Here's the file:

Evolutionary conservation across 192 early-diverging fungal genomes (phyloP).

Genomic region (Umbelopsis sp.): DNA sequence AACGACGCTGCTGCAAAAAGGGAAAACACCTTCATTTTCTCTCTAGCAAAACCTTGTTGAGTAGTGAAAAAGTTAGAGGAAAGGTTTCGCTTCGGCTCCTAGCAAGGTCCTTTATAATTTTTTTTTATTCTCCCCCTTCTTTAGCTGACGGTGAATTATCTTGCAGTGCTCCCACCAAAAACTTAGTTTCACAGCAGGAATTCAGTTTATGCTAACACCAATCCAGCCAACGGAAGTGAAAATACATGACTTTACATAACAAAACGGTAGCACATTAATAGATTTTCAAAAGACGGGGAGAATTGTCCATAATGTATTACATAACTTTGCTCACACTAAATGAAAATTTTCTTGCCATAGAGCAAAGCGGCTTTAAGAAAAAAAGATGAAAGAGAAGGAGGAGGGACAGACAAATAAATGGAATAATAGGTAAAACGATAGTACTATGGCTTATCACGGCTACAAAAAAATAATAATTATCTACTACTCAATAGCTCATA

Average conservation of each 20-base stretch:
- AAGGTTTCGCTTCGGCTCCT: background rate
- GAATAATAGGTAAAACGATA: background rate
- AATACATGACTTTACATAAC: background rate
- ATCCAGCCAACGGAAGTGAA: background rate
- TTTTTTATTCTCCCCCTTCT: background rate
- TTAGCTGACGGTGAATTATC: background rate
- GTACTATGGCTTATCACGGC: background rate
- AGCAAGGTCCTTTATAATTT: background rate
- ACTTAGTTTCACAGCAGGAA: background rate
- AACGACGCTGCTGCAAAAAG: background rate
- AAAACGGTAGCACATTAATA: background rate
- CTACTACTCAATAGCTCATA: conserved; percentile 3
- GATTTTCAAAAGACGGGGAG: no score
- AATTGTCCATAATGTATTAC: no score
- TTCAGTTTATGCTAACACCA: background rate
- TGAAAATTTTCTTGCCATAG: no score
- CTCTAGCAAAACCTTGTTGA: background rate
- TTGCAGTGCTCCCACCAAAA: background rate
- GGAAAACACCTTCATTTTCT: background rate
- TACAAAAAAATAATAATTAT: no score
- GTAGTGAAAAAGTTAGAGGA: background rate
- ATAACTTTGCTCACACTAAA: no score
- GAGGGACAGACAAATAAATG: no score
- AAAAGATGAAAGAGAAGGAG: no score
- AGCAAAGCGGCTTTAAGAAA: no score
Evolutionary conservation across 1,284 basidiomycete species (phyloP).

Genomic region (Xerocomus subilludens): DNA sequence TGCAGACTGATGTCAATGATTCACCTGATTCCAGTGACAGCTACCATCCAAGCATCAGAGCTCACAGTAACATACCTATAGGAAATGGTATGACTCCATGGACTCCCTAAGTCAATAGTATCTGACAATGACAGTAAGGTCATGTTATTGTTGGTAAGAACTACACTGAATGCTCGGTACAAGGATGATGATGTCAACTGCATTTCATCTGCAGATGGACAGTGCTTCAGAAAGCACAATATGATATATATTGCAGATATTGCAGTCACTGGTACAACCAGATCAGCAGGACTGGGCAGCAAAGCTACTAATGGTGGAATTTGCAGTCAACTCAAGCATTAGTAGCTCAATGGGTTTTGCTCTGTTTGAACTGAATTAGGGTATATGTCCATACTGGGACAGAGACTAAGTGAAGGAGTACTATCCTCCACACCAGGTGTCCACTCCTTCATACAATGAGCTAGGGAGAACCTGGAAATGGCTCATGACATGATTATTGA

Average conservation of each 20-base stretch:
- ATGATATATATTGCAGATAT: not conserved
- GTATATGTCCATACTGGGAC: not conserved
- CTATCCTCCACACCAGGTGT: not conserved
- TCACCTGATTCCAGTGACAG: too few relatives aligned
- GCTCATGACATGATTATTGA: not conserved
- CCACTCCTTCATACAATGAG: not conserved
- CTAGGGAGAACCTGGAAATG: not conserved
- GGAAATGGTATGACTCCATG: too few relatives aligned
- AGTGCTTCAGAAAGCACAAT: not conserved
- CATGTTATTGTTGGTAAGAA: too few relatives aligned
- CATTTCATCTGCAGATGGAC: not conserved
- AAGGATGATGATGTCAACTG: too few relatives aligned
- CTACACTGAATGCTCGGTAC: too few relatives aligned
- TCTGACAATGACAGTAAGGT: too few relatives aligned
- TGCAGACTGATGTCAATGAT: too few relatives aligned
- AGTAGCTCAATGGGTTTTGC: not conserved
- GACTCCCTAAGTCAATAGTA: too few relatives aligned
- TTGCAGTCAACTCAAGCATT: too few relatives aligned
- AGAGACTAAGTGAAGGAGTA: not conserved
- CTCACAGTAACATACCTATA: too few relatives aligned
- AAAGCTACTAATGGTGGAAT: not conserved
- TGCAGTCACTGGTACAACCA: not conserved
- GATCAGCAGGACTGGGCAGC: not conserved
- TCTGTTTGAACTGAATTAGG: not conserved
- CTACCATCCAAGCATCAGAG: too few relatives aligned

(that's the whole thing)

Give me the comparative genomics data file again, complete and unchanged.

Evolutionary conservation across 192 early-diverging fungal genomes (phyloP).

Genomic region (Umbelopsis sp.): DNA sequence AACGACGCTGCTGCAAAAAGGGAAAACACCTTCATTTTCTCTCTAGCAAAACCTTGTTGAGTAGTGAAAAAGTTAGAGGAAAGGTTTCGCTTCGGCTCCTAGCAAGGTCCTTTATAATTTTTTTTTATTCTCCCCCTTCTTTAGCTGACGGTGAATTATCTTGCAGTGCTCCCACCAAAAACTTAGTTTCACAGCAGGAATTCAGTTTATGCTAACACCAATCCAGCCAACGGAAGTGAAAATACATGACTTTACATAACAAAACGGTAGCACATTAATAGATTTTCAAAAGACGGGGAGAATTGTCCATAATGTATTACATAACTTTGCTCACACTAAATGAAAATTTTCTTGCCATAGAGCAAAGCGGCTTTAAGAAAAAAAGATGAAAGAGAAGGAGGAGGGACAGACAAATAAATGGAATAATAGGTAAAACGATAGTACTATGGCTTATCACGGCTACAAAAAAATAATAATTATCTACTACTCAATAGCTCATA

Average conservation of each 20-base stretch:
- AAGGTTTCGCTTCGGCTCCT: background rate
- GAATAATAGGTAAAACGATA: background rate
- AATACATGACTTTACATAAC: background rate
- ATCCAGCCAACGGAAGTGAA: background rate
- TTTTTTATTCTCCCCCTTCT: background rate
- TTAGCTGACGGTGAATTATC: background rate
- GTACTATGGCTTATCACGGC: background rate
- AGCAAGGTCCTTTATAATTT: background rate
- ACTTAGTTTCACAGCAGGAA: background rate
- AACGACGCTGCTGCAAAAAG: background rate
- AAAACGGTAGCACATTAATA: background rate
- CTACTACTCAATAGCTCATA: conserved; percentile 3
- GATTTTCAAAAGACGGGGAG: no score
- AATTGTCCATAATGTATTAC: no score
- TTCAGTTTATGCTAACACCA: background rate
- TGAAAATTTTCTTGCCATAG: no score
- CTCTAGCAAAACCTTGTTGA: background rate
- TTGCAGTGCTCCCACCAAAA: background rate
- GGAAAACACCTTCATTTTCT: background rate
- TACAAAAAAATAATAATTAT: no score
- GTAGTGAAAAAGTTAGAGGA: background rate
- ATAACTTTGCTCACACTAAA: no score
- GAGGGACAGACAAATAAATG: no score
- AAAAGATGAAAGAGAAGGAG: no score
- AGCAAAGCGGCTTTAAGAAA: no score
Evolutionary conservation across 1,284 basidiomycete species (phyloP).

Genomic region (Xerocomus subilludens): DNA sequence TGCAGACTGATGTCAATGATTCACCTGATTCCAGTGACAGCTACCATCCAAGCATCAGAGCTCACAGTAACATACCTATAGGAAATGGTATGACTCCATGGACTCCCTAAGTCAATAGTATCTGACAATGACAGTAAGGTCATGTTATTGTTGGTAAGAACTACACTGAATGCTCGGTACAAGGATGATGATGTCAACTGCATTTCATCTGCAGATGGACAGTGCTTCAGAAAGCACAATATGATATATATTGCAGATATTGCAGTCACTGGTACAACCAGATCAGCAGGACTGGGCAGCAAAGCTACTAATGGTGGAATTTGCAGTCAACTCAAGCATTAGTAGCTCAATGGGTTTTGCTCTGTTTGAACTGAATTAGGGTATATGTCCATACTGGGACAGAGACTAAGTGAAGGAGTACTATCCTCCACACCAGGTGTCCACTCCTTCATACAATGAGCTAGGGAGAACCTGGAAATGGCTCATGACATGATTATTGA

Average conservation of each 20-base stretch:
- ATGATATATATTGCAGATAT: not conserved
- GTATATGTCCATACTGGGAC: not conserved
- CTATCCTCCACACCAGGTGT: not conserved
- TCACCTGATTCCAGTGACAG: too few relatives aligned
- GCTCATGACATGATTATTGA: not conserved
- CCACTCCTTCATACAATGAG: not conserved
- CTAGGGAGAACCTGGAAATG: not conserved
- GGAAATGGTATGACTCCATG: too few relatives aligned
- AGTGCTTCAGAAAGCACAAT: not conserved
- CATGTTATTGTTGGTAAGAA: too few relatives aligned
- CATTTCATCTGCAGATGGAC: not conserved
- AAGGATGATGATGTCAACTG: too few relatives aligned
- CTACACTGAATGCTCGGTAC: too few relatives aligned
- TCTGACAATGACAGTAAGGT: too few relatives aligned
- TGCAGACTGATGTCAATGAT: too few relatives aligned
- AGTAGCTCAATGGGTTTTGC: not conserved
- GACTCCCTAAGTCAATAGTA: too few relatives aligned
- TTGCAGTCAACTCAAGCATT: too few relatives aligned
- AGAGACTAAGTGAAGGAGTA: not conserved
- CTCACAGTAACATACCTATA: too few relatives aligned
- AAAGCTACTAATGGTGGAAT: not conserved
- TGCAGTCACTGGTACAACCA: not conserved
- GATCAGCAGGACTGGGCAGC: not conserved
- TCTGTTTGAACTGAATTAGG: not conserved
- CTACCATCCAAGCATCAGAG: too few relatives aligned